The Howell-Nelson funeral homes in Mount Airy and Pilot Mountain have closed, and an official of a state regulatory board says steps are being taken to protect consumers with preneed funeral plans obtained from the operation.
Closings at both locations have occurred abruptly within the past week, accompanied by signs being posted to that effect at the Howell-Nelson sites on West Lebanon Street in Mount Airy and U.S. 52-Bypass in Pilot Mountain.
Ralph Howell, who is listed as funeral director and embalmer/owner of the operation, did not respond to a voice-mail message left on his cell phone Wednesday seeking comment about the circumstances surrounding the closings.
However, information obtained by The Mount Airy News revealed that this is coinciding with First Bank launching legal proceedings to take over the properties in Mount Airy and Pilot Mountain. Howell-Nelson is said to have defaulted on a $1.7 million loan obtained to build a dog training/crematory facility at the latter site.
The bank has approached other area funeral home officials about either assuming the loan or purchasing the operation’s three buildings in both communities, which so far reportedly have been unsuccessful.
A website listing for Howell-Nelson Funeral Service and Crematory shows that the last arrangements handled by the business were for a woman who died in early May.
The issue of how the Howell-Nelson closure will impact preneed contracts, entered into by persons making funeral arrangements in advance, is a concern due to earlier problems with such contracts which led to disciplinary action against the business.
It was disclosed in May 2018 that Howell-Nelson Funeral Service had been charged by the N.C. Board of Funeral Service, a state regulatory agency, with violations of laws and rules involving preneed funeral planning. This originated with customer complaints.
Collectively for the Mount Airy and Pilot Mountain locations, this included improper processing of preneed payments, pertinent records being unavailable for review along with additional paperwork shortcomings and the co-mingling of entrusted preneed funds with operating revenues, among other problems.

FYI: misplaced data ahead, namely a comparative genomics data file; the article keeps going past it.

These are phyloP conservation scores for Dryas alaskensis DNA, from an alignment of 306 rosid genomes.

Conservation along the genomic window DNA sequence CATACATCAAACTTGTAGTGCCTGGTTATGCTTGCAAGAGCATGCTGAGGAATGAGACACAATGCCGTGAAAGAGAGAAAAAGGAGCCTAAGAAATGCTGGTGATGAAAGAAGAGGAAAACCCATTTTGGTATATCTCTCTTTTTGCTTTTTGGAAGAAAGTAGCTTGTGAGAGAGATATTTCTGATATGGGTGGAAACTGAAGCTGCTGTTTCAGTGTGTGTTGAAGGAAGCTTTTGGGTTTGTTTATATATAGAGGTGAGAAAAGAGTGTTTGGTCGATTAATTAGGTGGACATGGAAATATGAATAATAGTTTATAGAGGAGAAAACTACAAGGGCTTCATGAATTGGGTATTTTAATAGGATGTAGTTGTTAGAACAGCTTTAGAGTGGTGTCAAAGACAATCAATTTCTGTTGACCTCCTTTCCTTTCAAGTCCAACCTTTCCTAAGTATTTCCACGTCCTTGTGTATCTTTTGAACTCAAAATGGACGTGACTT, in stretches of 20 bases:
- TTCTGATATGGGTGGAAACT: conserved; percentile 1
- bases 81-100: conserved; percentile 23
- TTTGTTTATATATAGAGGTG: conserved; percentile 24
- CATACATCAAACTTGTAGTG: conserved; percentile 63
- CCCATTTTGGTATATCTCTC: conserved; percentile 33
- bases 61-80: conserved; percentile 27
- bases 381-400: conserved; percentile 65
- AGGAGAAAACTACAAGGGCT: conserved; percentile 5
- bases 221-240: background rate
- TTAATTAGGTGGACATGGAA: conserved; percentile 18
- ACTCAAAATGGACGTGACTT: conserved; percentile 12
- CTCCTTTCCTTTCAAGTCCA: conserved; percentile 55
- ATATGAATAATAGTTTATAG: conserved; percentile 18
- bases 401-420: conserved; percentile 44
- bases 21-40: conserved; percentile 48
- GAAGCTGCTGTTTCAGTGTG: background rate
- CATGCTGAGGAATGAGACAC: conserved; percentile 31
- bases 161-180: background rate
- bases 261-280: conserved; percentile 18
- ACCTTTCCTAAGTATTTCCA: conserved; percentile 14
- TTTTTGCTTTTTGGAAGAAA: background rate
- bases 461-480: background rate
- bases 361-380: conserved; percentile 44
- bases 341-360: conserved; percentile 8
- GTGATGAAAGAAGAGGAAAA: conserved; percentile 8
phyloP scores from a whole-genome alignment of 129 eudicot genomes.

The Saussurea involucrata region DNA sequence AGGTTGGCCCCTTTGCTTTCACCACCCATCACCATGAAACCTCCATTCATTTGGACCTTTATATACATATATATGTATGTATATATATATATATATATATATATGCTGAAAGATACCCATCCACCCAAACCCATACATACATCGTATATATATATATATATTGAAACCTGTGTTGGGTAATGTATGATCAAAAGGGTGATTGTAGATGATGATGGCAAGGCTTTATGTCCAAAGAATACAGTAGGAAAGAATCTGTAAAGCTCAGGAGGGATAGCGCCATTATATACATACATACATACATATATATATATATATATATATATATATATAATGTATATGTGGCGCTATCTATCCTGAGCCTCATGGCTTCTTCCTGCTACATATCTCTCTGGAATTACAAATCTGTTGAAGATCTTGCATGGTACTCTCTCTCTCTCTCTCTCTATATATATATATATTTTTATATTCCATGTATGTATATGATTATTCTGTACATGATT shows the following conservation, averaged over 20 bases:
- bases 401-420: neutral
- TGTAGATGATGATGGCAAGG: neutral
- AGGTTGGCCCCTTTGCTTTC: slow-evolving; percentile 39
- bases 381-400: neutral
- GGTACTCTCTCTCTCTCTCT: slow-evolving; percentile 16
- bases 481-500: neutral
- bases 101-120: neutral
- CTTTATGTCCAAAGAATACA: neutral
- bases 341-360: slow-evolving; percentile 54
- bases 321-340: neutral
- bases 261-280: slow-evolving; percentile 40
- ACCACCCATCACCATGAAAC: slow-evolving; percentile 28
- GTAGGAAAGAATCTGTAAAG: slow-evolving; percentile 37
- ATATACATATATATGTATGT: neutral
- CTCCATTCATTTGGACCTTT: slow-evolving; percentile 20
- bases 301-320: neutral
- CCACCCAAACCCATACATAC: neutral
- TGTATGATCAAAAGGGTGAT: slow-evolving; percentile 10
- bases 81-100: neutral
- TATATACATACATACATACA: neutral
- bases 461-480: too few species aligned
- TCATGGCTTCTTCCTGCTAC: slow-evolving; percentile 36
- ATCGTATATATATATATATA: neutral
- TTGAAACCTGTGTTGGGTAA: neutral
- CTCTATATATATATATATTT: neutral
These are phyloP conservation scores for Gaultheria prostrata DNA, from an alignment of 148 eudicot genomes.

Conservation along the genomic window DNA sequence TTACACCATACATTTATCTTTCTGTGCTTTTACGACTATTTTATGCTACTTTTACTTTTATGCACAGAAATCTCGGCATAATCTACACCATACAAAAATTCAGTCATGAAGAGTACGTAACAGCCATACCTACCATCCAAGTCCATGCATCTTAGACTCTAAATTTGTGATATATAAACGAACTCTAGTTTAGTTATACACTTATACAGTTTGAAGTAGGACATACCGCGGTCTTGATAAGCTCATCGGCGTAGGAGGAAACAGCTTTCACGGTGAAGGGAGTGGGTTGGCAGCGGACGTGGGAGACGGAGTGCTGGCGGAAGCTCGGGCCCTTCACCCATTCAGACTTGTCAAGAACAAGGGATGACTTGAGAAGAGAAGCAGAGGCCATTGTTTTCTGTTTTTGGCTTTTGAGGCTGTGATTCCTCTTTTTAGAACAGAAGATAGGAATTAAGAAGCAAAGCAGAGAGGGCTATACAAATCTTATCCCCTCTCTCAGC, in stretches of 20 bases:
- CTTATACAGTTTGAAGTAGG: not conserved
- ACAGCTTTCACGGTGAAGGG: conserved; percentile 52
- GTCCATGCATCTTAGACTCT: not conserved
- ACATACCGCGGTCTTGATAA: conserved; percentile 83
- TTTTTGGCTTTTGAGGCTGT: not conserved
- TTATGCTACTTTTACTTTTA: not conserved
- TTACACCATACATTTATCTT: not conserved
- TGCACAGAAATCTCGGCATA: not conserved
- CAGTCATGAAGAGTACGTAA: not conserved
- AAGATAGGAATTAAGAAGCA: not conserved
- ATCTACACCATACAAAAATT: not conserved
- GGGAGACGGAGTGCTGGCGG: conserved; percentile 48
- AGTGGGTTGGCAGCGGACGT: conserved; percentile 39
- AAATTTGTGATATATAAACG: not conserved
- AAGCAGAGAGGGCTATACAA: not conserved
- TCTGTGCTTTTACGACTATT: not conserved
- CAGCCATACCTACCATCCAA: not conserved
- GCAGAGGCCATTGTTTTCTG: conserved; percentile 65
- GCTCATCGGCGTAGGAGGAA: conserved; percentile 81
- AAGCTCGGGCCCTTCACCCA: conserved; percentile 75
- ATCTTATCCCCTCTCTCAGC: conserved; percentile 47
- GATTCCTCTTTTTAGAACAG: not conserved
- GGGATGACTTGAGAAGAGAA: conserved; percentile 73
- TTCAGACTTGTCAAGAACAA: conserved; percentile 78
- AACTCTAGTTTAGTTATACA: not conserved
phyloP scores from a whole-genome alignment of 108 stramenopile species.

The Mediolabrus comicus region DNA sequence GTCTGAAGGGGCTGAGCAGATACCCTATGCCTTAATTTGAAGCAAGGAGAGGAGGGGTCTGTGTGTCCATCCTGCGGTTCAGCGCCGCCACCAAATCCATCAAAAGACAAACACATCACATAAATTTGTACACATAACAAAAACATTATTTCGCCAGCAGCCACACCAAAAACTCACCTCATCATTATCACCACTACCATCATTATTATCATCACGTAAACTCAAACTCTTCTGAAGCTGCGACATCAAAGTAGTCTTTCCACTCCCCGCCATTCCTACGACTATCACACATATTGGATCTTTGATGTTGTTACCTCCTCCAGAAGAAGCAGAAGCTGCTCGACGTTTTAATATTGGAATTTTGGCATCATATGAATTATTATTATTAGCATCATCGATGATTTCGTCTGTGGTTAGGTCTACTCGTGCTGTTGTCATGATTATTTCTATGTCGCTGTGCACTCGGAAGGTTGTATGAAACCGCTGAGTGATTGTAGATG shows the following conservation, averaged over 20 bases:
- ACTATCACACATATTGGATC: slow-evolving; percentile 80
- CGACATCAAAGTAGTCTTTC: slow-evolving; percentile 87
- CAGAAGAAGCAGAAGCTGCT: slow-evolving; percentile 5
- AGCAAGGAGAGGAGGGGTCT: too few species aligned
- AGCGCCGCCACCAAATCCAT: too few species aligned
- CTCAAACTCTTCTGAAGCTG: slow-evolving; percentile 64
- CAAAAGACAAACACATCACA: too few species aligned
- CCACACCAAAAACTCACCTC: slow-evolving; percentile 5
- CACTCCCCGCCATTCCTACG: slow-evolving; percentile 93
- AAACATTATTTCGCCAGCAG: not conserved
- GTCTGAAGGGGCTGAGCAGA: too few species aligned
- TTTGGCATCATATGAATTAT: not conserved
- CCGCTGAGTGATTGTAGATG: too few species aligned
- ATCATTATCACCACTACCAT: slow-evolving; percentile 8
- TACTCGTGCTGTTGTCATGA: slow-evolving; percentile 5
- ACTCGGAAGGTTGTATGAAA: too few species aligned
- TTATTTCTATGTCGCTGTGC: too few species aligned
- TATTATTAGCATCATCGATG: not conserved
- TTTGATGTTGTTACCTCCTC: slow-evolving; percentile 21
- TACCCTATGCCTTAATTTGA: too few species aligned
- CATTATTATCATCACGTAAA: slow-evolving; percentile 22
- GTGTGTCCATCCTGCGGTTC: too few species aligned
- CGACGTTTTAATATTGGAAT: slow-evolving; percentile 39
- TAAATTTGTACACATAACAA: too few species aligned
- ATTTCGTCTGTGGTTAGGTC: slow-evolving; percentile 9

Both funeral homes’ preneed permits and all connected sales licenses were suspended for three years, but the state board issued a stay on the suspensions if certain conditions were met. They also were each fined $3,000.
The executive director of the N.C. Board of Funeral Service, Stephen E. Davis, said Wednesday that a process is in place aimed at ensuring those with existing preneed contracts from Howell-Nelson Funeral Service are safeguarded. He added that no recent consumer complaints about the operation have been made, on the heels of the preneed problems surfacing in earlier years.
Under such plans, money to pay for a funeral and/or burial is held in a trust using an escrow account or paid through an insurance policy on the life of the person covered by the plan.
An insurance company is the most frequent method used, according to Davis.
He said Wednesday that in any case where a licensed funeral home closes, “with notice or short notice,” the procedure involves a compliance team reviewing all records of the business to build an inventory of preneed contracts and other pertinent documents.
This seeks to ensure all records are intact and all funds accounted for, Davis said. “We have to have a full accounting of everything.”
There are believed to be no problems with unaccounted-for monies at Howell-Nelson Funeral Service, a local source familiar with the situation says.
Compliance field inspectors of the state regulatory agency routinely check funeral homes every three years to make sure records and revenues are in order, Davis said.
Once the compliance review is completed for the Howell-Nelson closure and a report issued — for which the board official could not suggest a time frame — the preneed contracts will be assigned to a “successor” funeral home in the area.
“We have not identified a successor firm” for Howell-Nelson, Davis said.
That firm will send letters to those with contracts informing them about the change and their options, which can include transferring a preneed contract to some other funeral home in the area. “So they have a choice,” Davis said.
He suggested that those with such plans should make sure their insurance premiums are paid and they also can contact the insurance carriers involved to help ensure a smooth transition.
Tom Joyce may be reached at 336-415-4693 or on Twitter @Me_Reporter.